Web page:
Over the past six months, two important international reports have highlighted the urgency of environmental challenges.
In May, the United Nations issued The Global Assessment on Biodiversity and Ecosystem Services, updating its 2005 Millennium Ecosystem Assessment. This report generated headlines, including one in the Washington Post May 6: “One million species face extinction … humans will suffer as a result.”
In August, the IPCC (Intergovernmental Panel on Climate Change) issued a Special Report on Climate Change. Its previous report, issued in 2018, warned that the world faces a tipping point if global temperatures warm more than 1.5˚C above preindustrial levels, and that actions to prevent that threshold from being passed need to be implemented no later than 2030. These two reports discuss the linkages among climate change, food security, deforestation, species extinction and human well-being.
Clearly, these reports and voices point to current concerns that need action.
We are not unique in world history in confronting these issues. China has the world’s longest continuous historical record, reaching back over 3,000 years, and a rich archeological record stretching back another 6,000 years to the beginnings of agriculture and civilization following the previous ice age. From these records, we can see how people in one civilization created and addressed environmental change.
As agriculture spread throughout Asia, farmers not only produced enough food to sustain growing human populations, but also, by 5,000 BCE, clearing land of forest and irrigating rice paddies sent significant amounts of carbon dioxide and methane into the atmosphere. Surprisingly, those early anthropogenic emissions of GHGs (greenhouse gases) may have halted a return of ice-age conditions and provided the more-or-less benign climate over the past several millennia that supported the rise and spread of civilizations. Not all climate change has been deleterious to humans.
Over the past 3,000 years, the Chinese have pushed their agro-ecosystem into the far reaches of their empire. Deforestation followed in its wake, but so did vast increases in agricultural productivity, allowing the Chinese population to rise from 60 million 2,000 years ago to 400 million in 1850, and over one billion by the 1970s.
This record of “success” for the Chinese state and people led to a largely deforested country, with evidence of soil exhaustion, erosion, increased floods and droughts, mass migrations, social disorder and species extinctions. Not only was China’s natural world degraded and impoverished, but so, too, were its people. To feed the growing population, even more forest — this time in the tropical south and the temperate northeast — was removed to make way for more farming.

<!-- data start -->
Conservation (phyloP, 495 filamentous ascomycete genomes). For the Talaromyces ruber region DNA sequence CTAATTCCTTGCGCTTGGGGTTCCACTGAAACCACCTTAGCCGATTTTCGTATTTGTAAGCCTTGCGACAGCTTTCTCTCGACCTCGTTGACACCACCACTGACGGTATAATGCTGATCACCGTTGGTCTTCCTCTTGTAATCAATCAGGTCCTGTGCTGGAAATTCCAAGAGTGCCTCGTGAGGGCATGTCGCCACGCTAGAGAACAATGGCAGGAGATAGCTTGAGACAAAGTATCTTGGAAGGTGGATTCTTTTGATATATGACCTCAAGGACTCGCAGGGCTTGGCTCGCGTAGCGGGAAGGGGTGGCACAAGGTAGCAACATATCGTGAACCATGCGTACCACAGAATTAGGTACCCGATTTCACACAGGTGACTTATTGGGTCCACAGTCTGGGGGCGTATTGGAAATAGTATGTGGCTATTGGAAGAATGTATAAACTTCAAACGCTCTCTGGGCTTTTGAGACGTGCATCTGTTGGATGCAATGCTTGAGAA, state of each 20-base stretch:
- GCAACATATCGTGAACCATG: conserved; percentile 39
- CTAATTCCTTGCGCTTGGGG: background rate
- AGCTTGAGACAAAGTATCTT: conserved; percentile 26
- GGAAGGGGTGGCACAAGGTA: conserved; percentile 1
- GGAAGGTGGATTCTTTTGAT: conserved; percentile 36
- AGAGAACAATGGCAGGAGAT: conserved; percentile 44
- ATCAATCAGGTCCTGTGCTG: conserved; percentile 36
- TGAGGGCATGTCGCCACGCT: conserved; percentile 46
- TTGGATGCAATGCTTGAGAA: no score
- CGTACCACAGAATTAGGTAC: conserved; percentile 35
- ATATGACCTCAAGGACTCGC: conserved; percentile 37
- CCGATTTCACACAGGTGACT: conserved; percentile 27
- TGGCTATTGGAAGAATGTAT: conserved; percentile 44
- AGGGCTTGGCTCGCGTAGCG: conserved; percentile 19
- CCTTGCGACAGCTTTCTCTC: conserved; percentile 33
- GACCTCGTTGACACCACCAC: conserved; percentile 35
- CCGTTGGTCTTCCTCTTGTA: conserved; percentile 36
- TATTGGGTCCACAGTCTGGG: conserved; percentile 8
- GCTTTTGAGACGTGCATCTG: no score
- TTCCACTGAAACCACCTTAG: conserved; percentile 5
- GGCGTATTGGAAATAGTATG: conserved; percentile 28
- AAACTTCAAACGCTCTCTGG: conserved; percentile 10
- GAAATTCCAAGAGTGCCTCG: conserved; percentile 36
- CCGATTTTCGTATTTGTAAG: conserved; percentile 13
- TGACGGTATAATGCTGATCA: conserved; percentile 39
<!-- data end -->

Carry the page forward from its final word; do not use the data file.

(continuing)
At various times in their long history of environmental change, the Chinese expressed concern about the damages to their natural world it was causing and warned about the baleful impacts those changes could have for humans. The breakdown of China’s imperial state in the early 20th Century in the midst of a vast environmental crisis was followed by decades of civil war that brought the Chinese Communists to power in 1949, along with the call of their leader, Mao Zedong, that “man must conquer nature” in order to ensure the fastest possible industrialization. Over the past 30 years, China has succeeded in building the world’s largest economy while creating massive environmental problems and contributing to the global warming problems that Earth faces.
As the world’s oldest continuous civilization, China has been an agent of climate change for 4,000 years. Now, its role as the world’s biggest contributor of greenhouse gases is even more acute than in the past. That makes China’s participation in a global plan to act all the more vital: China has a huge stake as its people will suffer inordinately if climate changes rapidly, and at the same time it has an extraordinary history of creativity and technological advancement that will certainly contribute to a solution. The United States and China must therefore manage their relationship, which is now strained, so that collaboration remains possible on behalf of all humankind.
Robert B. Marks is author of numerous books and articles on environmental, Chinese and world history.
China and climate change lecture
What: China: Environmental Crises, History and Lessons for an Anxious World
Where: Albuquerque Journal auditorium
When: 3-5 p.m. Nov. 1
How Much: $15/Albuquerque International Association members, $25/non-members; free/ students under age 30 with ID
For info: www.abqinternational.org